Sunday morning Miss Machine Rock Band ran a questionable 101.000 lap by Jerry Hopp. But it was good enough to make him second alternate: Unable to qualify was the oldest hull Swannies driven by Bob Wartinger and Tom Martin in something called Feek's Beepers.
The first heat of the day didn't start on time because officials thought a buoy was out of place, it wasn't.
Heat 1A (slow flight) Mr. Auto led across at the start, but Renault easily passed it from the outside coming out of the first turn. Executone and Mr. Auto battled for second spot until the end of lap two when Executone took second for good. Miss Rock chugged around in fourth. Princess Yachts and Island Security staged a duel over fifth until lap four when Island Security went dead and began to sink with holes in its sponsons. The heat was stopped but declared a legal run.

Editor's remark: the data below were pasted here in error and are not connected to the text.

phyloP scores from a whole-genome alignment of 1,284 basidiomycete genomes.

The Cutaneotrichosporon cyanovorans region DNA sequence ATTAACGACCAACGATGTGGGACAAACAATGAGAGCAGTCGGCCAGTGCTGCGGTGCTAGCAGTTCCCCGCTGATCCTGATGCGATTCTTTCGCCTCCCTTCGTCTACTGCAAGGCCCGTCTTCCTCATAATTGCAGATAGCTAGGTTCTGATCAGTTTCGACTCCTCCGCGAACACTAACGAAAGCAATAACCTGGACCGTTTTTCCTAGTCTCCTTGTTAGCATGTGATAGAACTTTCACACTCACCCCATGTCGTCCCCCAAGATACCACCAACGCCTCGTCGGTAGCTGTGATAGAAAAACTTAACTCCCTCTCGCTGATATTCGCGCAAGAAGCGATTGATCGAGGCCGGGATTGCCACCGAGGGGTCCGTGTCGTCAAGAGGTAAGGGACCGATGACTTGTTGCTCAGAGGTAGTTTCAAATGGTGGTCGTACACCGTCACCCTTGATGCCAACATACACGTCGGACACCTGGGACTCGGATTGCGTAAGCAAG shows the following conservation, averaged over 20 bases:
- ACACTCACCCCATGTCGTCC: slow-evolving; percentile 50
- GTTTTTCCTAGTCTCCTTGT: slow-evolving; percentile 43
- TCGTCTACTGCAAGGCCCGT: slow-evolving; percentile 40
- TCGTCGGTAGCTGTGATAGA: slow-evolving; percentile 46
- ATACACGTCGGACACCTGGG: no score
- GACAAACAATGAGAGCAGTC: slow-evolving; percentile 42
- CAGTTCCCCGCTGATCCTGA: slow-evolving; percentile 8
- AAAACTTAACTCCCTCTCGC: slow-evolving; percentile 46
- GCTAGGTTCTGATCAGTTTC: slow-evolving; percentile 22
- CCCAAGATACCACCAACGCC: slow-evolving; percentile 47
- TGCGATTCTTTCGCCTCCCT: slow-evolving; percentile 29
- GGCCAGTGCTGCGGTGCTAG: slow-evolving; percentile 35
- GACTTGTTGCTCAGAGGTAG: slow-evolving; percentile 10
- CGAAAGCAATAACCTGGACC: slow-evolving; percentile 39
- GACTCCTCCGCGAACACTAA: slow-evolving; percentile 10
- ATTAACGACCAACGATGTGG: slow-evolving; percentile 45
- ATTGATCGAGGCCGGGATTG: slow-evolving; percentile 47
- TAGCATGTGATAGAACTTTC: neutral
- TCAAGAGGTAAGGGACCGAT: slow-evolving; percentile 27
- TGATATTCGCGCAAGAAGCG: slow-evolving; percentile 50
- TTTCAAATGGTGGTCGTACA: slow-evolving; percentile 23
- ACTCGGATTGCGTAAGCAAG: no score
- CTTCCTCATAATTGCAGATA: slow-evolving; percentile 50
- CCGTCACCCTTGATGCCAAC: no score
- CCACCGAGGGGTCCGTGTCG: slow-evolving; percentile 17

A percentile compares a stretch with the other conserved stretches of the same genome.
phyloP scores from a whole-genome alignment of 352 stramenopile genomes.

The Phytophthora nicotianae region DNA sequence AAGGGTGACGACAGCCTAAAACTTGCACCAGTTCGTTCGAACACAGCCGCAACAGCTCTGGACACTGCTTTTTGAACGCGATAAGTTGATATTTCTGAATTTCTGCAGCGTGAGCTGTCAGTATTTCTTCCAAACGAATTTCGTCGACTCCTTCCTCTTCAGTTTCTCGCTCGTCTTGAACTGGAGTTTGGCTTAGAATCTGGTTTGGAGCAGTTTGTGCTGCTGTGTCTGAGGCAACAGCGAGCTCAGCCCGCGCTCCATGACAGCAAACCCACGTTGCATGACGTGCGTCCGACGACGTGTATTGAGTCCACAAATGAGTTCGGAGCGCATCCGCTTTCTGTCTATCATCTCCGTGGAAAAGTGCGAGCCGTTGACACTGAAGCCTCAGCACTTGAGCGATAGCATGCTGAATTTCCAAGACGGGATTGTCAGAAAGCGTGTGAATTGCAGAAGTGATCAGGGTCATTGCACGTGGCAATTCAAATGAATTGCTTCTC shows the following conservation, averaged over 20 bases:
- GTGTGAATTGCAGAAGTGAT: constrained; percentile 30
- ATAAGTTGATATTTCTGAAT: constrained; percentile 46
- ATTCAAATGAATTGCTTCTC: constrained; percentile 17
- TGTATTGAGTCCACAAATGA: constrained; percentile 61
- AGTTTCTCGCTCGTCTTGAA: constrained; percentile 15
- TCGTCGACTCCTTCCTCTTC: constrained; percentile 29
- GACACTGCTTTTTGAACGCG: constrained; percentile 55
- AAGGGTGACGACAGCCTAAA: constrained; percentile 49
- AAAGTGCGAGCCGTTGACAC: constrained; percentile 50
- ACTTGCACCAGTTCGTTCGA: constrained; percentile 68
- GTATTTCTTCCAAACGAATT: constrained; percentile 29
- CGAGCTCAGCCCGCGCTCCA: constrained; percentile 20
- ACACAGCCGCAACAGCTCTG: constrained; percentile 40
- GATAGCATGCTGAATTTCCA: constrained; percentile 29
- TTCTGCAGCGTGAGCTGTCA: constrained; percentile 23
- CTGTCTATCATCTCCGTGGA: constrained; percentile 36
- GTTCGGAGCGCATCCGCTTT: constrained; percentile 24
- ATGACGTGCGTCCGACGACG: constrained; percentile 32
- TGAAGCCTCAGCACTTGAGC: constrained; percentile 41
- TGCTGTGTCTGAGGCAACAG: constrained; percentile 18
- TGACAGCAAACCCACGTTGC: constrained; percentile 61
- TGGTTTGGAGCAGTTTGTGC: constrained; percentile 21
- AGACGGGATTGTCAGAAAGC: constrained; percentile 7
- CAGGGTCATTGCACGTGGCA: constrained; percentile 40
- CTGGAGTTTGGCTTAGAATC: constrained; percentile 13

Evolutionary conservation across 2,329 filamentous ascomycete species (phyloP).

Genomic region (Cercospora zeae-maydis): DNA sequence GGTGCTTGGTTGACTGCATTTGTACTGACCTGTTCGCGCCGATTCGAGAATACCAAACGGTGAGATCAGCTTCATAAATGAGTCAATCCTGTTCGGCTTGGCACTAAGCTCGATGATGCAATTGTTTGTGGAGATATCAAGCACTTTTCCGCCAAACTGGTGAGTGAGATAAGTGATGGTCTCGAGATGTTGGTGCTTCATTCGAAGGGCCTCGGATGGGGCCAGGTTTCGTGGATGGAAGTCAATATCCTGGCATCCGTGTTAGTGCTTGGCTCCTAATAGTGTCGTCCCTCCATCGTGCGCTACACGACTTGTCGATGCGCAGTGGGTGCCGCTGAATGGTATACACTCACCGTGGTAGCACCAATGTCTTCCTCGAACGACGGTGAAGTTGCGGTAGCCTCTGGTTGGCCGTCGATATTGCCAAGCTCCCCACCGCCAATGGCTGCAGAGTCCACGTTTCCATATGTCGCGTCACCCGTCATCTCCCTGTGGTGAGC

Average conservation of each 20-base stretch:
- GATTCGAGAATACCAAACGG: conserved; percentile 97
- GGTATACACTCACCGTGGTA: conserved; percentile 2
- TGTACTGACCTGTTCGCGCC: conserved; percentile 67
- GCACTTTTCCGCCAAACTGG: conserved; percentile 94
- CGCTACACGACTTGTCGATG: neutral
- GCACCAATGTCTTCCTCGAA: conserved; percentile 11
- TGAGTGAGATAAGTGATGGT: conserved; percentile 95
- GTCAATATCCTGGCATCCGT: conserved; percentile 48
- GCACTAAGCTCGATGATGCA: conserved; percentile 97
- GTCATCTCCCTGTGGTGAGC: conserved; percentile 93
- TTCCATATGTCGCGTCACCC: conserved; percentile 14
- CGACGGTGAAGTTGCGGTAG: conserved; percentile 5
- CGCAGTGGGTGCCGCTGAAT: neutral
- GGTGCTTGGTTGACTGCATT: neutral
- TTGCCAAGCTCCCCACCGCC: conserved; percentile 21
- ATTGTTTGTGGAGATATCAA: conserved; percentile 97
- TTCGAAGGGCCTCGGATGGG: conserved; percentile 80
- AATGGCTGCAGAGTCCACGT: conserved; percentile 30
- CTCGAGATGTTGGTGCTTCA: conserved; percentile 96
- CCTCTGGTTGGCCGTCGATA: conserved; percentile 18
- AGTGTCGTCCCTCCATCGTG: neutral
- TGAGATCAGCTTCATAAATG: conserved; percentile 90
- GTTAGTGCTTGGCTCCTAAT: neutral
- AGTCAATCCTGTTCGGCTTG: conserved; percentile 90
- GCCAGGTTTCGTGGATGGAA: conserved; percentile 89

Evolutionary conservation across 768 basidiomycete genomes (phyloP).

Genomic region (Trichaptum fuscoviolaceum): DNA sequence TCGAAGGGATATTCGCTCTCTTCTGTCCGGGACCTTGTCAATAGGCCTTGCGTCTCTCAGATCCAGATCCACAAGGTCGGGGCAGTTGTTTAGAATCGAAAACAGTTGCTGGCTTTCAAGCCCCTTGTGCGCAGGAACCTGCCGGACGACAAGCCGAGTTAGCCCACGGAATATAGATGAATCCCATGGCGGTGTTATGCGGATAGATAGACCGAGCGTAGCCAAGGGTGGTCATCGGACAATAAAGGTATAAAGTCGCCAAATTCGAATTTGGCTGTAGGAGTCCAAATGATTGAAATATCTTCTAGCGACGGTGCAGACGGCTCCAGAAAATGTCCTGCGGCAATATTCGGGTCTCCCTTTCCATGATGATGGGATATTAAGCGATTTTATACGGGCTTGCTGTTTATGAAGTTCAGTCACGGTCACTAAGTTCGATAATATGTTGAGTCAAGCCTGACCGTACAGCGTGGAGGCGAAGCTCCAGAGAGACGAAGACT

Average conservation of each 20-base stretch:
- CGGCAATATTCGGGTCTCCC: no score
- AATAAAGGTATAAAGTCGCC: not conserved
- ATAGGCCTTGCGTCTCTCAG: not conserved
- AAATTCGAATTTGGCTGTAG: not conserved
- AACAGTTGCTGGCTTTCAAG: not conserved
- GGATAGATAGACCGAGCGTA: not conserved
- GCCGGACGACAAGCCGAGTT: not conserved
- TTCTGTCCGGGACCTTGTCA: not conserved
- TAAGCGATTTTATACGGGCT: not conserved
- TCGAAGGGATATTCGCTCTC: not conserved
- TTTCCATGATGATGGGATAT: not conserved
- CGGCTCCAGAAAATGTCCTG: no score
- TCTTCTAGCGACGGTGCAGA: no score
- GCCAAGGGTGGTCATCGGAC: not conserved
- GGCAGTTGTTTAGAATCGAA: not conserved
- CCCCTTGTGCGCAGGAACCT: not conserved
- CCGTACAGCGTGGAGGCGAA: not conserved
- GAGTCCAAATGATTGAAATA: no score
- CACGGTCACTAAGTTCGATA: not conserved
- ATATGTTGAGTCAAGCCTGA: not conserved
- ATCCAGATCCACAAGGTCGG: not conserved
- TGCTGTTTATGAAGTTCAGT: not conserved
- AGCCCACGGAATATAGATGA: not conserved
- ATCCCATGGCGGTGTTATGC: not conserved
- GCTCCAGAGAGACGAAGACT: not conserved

Heat 1B (fast flight) The heat was over before it started. Miss Budweiser went dead before the race started with a broken throttle linkage. Atlas Van Lines easily won the heat. The Miss Madison/Frank Kenney Toyota easily ran second, but died at the finish and barely coasted in. The Squire Shop had no trouble holding off American Speedy Printing for third. Tempus ran a distant fifth and was lapped by the field.
Heat 2A (slow flight) Another easy wire to wire win for Renault, advancing it to the final heat. Kawaguchi Travel replaced Island Security, but couldn't go fast enough to reach a plane by the one minute gun and was black flagged. Kawaguchi couldn't finish a lap because of a broken blower. But pilot Wil Muncey was fined $100 by referee Lee Schoenith for ignoring the black flag. Miss Rock sputtered to second. Executone threw a rod. Princess Yachts failed to start with a broken turbo and other woes. Mr. Auto failed to start when an oil tank came apart.